Take it in turns to place a domino on the grid. One to be placed horizontally and the other vertically. Can you make it impossible for your opponent to play?

Move just three of the circles so that the triangle faces in the opposite direction.

What does the overlap of these two shapes look like? Try picturing it in your head and then use the interactivity to test your prediction.

Imagine a wheel with different markings painted on it at regular intervals. Can you predict the colour of the 18th mark? The 100th mark?

If you can post the triangle with either the blue or yellow colour face up, how many ways can it be posted altogether?

An extension of noughts and crosses in which the grid is enlarged and the length of the winning line can to altered to 3, 4 or 5.

How can the same pieces of the tangram make this bowl before and after it was chipped? Use the interactivity to try and work out what is going on!

This second article in the series refers to research about levels of development of spatial thinking and the possible influence of instruction.

A game for 2 players. Given a board of dots in a grid pattern, players take turns drawing a line by connecting 2 adjacent dots. Your goal is to complete more squares than your opponent.

Investigate how the four L-shapes fit together to make an enlarged L-shape. You could explore this idea with other shapes too.

Exchange the positions of the two sets of counters in the least possible number of moves

Can you work out how many cubes were used to make this open box? What size of open box could you make if you had 112 cubes?

Can you fit the tangram pieces into the outlines of these people?

In each of the pictures the invitation is for you to: Count what you see. Identify how you think the pattern would continue.

Can you fit the tangram pieces into the outlines of these clocks?

Can you fit the tangram pieces into the outlines of the lobster, yacht and cyclist?

Can you fit the tangram pieces into the outline of the child walking home from school?

Can you make a 3x3 cube with these shapes made from small cubes?

How many balls of modelling clay and how many straws does it take to make these skeleton shapes?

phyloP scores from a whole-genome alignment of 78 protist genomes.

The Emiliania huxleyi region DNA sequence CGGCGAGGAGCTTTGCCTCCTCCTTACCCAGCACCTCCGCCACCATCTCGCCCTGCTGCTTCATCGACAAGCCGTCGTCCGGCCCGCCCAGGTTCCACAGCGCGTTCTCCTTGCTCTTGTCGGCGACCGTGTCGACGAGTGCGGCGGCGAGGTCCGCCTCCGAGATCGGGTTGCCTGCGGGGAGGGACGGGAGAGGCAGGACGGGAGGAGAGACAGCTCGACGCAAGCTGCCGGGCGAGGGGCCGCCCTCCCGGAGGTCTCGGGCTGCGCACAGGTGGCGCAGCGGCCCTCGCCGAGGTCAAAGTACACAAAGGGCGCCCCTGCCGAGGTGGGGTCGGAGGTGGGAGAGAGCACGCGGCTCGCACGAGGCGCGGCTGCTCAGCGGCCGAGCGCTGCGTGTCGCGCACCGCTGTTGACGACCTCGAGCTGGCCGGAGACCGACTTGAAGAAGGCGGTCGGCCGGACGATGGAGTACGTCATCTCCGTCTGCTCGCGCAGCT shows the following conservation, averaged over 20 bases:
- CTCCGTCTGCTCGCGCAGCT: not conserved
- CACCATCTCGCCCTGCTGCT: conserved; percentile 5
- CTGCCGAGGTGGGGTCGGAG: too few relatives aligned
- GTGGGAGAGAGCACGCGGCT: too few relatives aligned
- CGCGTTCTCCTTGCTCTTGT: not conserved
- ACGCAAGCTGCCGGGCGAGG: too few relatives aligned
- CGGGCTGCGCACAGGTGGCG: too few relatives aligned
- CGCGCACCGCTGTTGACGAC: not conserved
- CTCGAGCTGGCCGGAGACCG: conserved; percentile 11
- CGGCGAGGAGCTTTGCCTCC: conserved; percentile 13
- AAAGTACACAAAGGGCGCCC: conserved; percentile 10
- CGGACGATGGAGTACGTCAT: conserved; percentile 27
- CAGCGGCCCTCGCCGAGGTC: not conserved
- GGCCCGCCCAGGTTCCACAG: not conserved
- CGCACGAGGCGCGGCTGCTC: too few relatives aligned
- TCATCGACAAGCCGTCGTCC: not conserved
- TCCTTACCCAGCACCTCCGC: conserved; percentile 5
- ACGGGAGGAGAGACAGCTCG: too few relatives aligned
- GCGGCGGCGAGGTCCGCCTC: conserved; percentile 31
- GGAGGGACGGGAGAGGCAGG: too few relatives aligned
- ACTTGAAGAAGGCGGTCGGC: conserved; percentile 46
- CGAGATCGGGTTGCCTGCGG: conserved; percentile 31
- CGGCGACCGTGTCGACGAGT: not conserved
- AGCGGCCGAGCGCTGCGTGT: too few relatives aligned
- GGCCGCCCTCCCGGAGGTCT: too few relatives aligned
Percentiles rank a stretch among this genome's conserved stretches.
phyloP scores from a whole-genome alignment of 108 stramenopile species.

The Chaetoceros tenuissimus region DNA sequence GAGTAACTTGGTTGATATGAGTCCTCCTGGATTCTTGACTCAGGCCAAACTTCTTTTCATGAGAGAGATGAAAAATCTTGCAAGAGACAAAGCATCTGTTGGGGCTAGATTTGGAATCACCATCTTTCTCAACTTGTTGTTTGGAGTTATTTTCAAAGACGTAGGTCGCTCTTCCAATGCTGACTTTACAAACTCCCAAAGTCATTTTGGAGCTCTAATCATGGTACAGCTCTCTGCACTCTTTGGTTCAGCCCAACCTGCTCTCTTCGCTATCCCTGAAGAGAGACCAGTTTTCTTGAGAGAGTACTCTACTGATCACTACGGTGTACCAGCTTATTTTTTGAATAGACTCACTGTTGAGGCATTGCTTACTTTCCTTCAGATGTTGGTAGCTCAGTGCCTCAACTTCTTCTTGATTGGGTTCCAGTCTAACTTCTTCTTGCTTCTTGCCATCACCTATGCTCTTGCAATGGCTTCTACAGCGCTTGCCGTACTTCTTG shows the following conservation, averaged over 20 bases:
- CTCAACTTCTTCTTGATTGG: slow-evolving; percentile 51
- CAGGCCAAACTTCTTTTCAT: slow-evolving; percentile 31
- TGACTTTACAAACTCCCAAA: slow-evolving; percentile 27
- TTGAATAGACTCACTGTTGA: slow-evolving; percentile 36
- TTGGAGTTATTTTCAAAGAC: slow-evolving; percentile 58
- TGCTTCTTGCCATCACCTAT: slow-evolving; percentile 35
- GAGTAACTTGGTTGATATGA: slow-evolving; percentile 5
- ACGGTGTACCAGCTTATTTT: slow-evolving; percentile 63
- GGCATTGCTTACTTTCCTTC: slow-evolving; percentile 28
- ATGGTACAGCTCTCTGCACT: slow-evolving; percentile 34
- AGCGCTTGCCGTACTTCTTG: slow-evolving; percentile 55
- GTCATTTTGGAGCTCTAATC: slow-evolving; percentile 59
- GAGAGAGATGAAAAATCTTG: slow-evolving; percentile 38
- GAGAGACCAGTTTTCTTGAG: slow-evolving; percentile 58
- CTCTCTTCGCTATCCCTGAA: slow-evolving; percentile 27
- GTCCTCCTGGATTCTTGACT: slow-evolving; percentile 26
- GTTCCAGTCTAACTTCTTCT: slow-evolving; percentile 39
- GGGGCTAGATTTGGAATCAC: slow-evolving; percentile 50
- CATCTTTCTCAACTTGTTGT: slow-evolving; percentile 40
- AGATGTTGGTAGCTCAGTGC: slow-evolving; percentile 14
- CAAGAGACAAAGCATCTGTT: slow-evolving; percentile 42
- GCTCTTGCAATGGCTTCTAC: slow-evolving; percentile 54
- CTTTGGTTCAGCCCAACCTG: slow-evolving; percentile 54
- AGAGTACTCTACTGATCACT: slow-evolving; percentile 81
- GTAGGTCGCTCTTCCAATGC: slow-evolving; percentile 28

Imagine a 3 by 3 by 3 cube. If you and a friend drill holes in some of the small cubes in the ways described, how many will have holes drilled through them?

Eight children each had a cube made from modelling clay. They cut them into four pieces which were all exactly the same shape and size. Whose pieces are the same? Can you decide who made each set?

Can you fit the tangram pieces into the outline of this telephone?

Can you fit the tangram pieces into the outline of Wai Ping, Wah Ming and Chi Wing?

Can you see why 2 by 2 could be 5? Can you predict what 2 by 10 will be?

Can you fit the tangram pieces into the outline of Little Ming playing the board game?

Can you fit the tangram pieces into the outlines of the chairs?

Can you fit the tangram pieces into the outline of this brazier for roasting chestnuts?

Can you fit the tangram pieces into the outline of Little Fung at the table?

Take a rectangle of paper and fold it in half, and half again, to make four smaller rectangles. How many different ways can you fold it up?

Can you work out what is wrong with the cogs on a UK 2 pound coin?

Can you fit the tangram pieces into the outline of this plaque design?

If you split the square into these two pieces, it is possible to fit the pieces together again to make a new shape. How many new shapes can you make?

Can you fit the tangram pieces into the outline of this goat and giraffe?

Can you fit the tangram pieces into the outlines of the candle and sundial?

Can you fit the tangram pieces into the outlines of Mai Ling and Chi Wing?

Can you fit the tangram pieces into the outlines of the watering can and man in a boat?

Can you fit the tangram pieces into the outlines of the workmen?

Can you fit the tangram pieces into the outline of Little Ming and Little Fung dancing?

What happens when you turn these cogs? Investigate the differences between turning two cogs of different sizes and two cogs which are the same.

This article for teachers describes how modelling number properties involving multiplication using an array of objects not only allows children to represent their thinking with concrete materials,. . . .

This article looks at levels of geometric thinking and the types of activities required to develop this thinking.

A hundred square has been printed on both sides of a piece of paper. What is on the back of 100? 58? 23? 19?

Which of these dice are right-handed and which are left-handed?

Here are shadows of some 3D shapes. What shapes could have made them?

Can you fit the tangram pieces into the outline of the rocket?

What happens to the area of a square if you double the length of the sides? Try the same thing with rectangles, diamonds and other shapes. How do the four smaller ones fit into the larger one?